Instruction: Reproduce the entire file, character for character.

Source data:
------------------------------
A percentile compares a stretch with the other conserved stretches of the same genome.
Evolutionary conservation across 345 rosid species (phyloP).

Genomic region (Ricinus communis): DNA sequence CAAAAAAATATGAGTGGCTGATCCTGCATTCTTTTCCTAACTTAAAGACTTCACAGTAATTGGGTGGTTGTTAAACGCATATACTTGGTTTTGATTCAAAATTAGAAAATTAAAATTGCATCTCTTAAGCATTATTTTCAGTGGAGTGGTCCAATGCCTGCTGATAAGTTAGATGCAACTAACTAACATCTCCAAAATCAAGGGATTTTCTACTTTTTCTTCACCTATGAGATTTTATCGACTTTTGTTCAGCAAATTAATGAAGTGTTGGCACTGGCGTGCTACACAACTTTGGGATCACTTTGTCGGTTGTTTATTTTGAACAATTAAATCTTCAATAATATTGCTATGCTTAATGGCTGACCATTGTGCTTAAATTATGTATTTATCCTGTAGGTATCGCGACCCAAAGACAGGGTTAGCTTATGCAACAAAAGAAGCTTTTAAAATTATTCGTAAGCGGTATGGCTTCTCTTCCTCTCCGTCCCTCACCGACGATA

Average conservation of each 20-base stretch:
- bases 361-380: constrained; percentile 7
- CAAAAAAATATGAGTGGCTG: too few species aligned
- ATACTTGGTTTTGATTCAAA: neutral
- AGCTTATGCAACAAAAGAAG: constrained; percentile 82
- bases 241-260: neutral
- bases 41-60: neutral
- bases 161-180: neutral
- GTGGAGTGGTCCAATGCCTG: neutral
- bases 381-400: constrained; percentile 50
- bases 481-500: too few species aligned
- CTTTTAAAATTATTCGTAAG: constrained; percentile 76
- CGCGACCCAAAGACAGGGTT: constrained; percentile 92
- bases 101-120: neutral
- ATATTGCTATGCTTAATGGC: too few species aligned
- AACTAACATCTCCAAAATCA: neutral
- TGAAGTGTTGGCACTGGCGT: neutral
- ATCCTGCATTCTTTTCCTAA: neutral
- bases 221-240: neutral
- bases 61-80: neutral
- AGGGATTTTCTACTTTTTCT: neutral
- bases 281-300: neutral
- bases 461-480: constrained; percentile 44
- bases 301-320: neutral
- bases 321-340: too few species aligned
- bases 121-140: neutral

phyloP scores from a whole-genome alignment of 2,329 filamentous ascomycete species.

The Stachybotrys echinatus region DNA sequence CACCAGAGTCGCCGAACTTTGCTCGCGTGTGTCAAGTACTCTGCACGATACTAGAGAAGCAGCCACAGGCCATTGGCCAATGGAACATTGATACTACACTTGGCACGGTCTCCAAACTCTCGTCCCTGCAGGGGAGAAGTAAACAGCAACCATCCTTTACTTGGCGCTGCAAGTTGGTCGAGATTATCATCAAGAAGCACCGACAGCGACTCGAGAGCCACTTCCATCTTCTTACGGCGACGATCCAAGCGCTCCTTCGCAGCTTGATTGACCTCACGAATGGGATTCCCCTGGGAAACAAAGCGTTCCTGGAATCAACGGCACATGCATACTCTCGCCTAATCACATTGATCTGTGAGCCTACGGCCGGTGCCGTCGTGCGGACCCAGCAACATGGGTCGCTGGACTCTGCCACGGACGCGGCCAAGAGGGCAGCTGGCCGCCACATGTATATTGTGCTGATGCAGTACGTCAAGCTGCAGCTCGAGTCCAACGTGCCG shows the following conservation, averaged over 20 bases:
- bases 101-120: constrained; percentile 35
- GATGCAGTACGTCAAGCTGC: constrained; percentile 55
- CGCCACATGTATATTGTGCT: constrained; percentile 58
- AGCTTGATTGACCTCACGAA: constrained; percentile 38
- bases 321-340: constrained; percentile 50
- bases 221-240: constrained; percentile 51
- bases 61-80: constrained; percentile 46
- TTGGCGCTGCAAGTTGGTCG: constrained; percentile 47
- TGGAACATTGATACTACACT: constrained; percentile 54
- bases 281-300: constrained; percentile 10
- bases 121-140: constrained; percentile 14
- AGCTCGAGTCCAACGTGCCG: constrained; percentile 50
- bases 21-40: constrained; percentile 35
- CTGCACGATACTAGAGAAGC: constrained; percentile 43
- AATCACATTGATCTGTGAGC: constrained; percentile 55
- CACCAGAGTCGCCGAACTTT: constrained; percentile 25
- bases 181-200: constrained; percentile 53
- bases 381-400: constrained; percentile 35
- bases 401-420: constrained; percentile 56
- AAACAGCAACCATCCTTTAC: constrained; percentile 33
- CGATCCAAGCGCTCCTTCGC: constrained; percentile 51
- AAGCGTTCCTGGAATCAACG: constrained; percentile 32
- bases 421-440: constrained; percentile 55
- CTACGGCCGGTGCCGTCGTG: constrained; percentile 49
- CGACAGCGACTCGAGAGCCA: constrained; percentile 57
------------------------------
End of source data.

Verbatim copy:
A percentile compares a stretch with the other conserved stretches of the same genome.
Evolutionary conservation across 345 rosid species (phyloP).

Genomic region (Ricinus communis): DNA sequence CAAAAAAATATGAGTGGCTGATCCTGCATTCTTTTCCTAACTTAAAGACTTCACAGTAATTGGGTGGTTGTTAAACGCATATACTTGGTTTTGATTCAAAATTAGAAAATTAAAATTGCATCTCTTAAGCATTATTTTCAGTGGAGTGGTCCAATGCCTGCTGATAAGTTAGATGCAACTAACTAACATCTCCAAAATCAAGGGATTTTCTACTTTTTCTTCACCTATGAGATTTTATCGACTTTTGTTCAGCAAATTAATGAAGTGTTGGCACTGGCGTGCTACACAACTTTGGGATCACTTTGTCGGTTGTTTATTTTGAACAATTAAATCTTCAATAATATTGCTATGCTTAATGGCTGACCATTGTGCTTAAATTATGTATTTATCCTGTAGGTATCGCGACCCAAAGACAGGGTTAGCTTATGCAACAAAAGAAGCTTTTAAAATTATTCGTAAGCGGTATGGCTTCTCTTCCTCTCCGTCCCTCACCGACGATA

Average conservation of each 20-base stretch:
- bases 361-380: constrained; percentile 7
- CAAAAAAATATGAGTGGCTG: too few species aligned
- ATACTTGGTTTTGATTCAAA: neutral
- AGCTTATGCAACAAAAGAAG: constrained; percentile 82
- bases 241-260: neutral
- bases 41-60: neutral
- bases 161-180: neutral
- GTGGAGTGGTCCAATGCCTG: neutral
- bases 381-400: constrained; percentile 50
- bases 481-500: too few species aligned
- CTTTTAAAATTATTCGTAAG: constrained; percentile 76
- CGCGACCCAAAGACAGGGTT: constrained; percentile 92
- bases 101-120: neutral
- ATATTGCTATGCTTAATGGC: too few species aligned
- AACTAACATCTCCAAAATCA: neutral
- TGAAGTGTTGGCACTGGCGT: neutral
- ATCCTGCATTCTTTTCCTAA: neutral
- bases 221-240: neutral
- bases 61-80: neutral
- AGGGATTTTCTACTTTTTCT: neutral
- bases 281-300: neutral
- bases 461-480: constrained; percentile 44
- bases 301-320: neutral
- bases 321-340: too few species aligned
- bases 121-140: neutral

phyloP scores from a whole-genome alignment of 2,329 filamentous ascomycete species.

The Stachybotrys echinatus region DNA sequence CACCAGAGTCGCCGAACTTTGCTCGCGTGTGTCAAGTACTCTGCACGATACTAGAGAAGCAGCCACAGGCCATTGGCCAATGGAACATTGATACTACACTTGGCACGGTCTCCAAACTCTCGTCCCTGCAGGGGAGAAGTAAACAGCAACCATCCTTTACTTGGCGCTGCAAGTTGGTCGAGATTATCATCAAGAAGCACCGACAGCGACTCGAGAGCCACTTCCATCTTCTTACGGCGACGATCCAAGCGCTCCTTCGCAGCTTGATTGACCTCACGAATGGGATTCCCCTGGGAAACAAAGCGTTCCTGGAATCAACGGCACATGCATACTCTCGCCTAATCACATTGATCTGTGAGCCTACGGCCGGTGCCGTCGTGCGGACCCAGCAACATGGGTCGCTGGACTCTGCCACGGACGCGGCCAAGAGGGCAGCTGGCCGCCACATGTATATTGTGCTGATGCAGTACGTCAAGCTGCAGCTCGAGTCCAACGTGCCG shows the following conservation, averaged over 20 bases:
- bases 101-120: constrained; percentile 35
- GATGCAGTACGTCAAGCTGC: constrained; percentile 55
- CGCCACATGTATATTGTGCT: constrained; percentile 58
- AGCTTGATTGACCTCACGAA: constrained; percentile 38
- bases 321-340: constrained; percentile 50
- bases 221-240: constrained; percentile 51
- bases 61-80: constrained; percentile 46
- TTGGCGCTGCAAGTTGGTCG: constrained; percentile 47
- TGGAACATTGATACTACACT: constrained; percentile 54
- bases 281-300: constrained; percentile 10
- bases 121-140: constrained; percentile 14
- AGCTCGAGTCCAACGTGCCG: constrained; percentile 50
- bases 21-40: constrained; percentile 35
- CTGCACGATACTAGAGAAGC: constrained; percentile 43
- AATCACATTGATCTGTGAGC: constrained; percentile 55
- CACCAGAGTCGCCGAACTTT: constrained; percentile 25
- bases 181-200: constrained; percentile 53
- bases 381-400: constrained; percentile 35
- bases 401-420: constrained; percentile 56
- AAACAGCAACCATCCTTTAC: constrained; percentile 33
- CGATCCAAGCGCTCCTTCGC: constrained; percentile 51
- AAGCGTTCCTGGAATCAACG: constrained; percentile 32
- bases 421-440: constrained; percentile 55
- CTACGGCCGGTGCCGTCGTG: constrained; percentile 49
- CGACAGCGACTCGAGAGCCA: constrained; percentile 57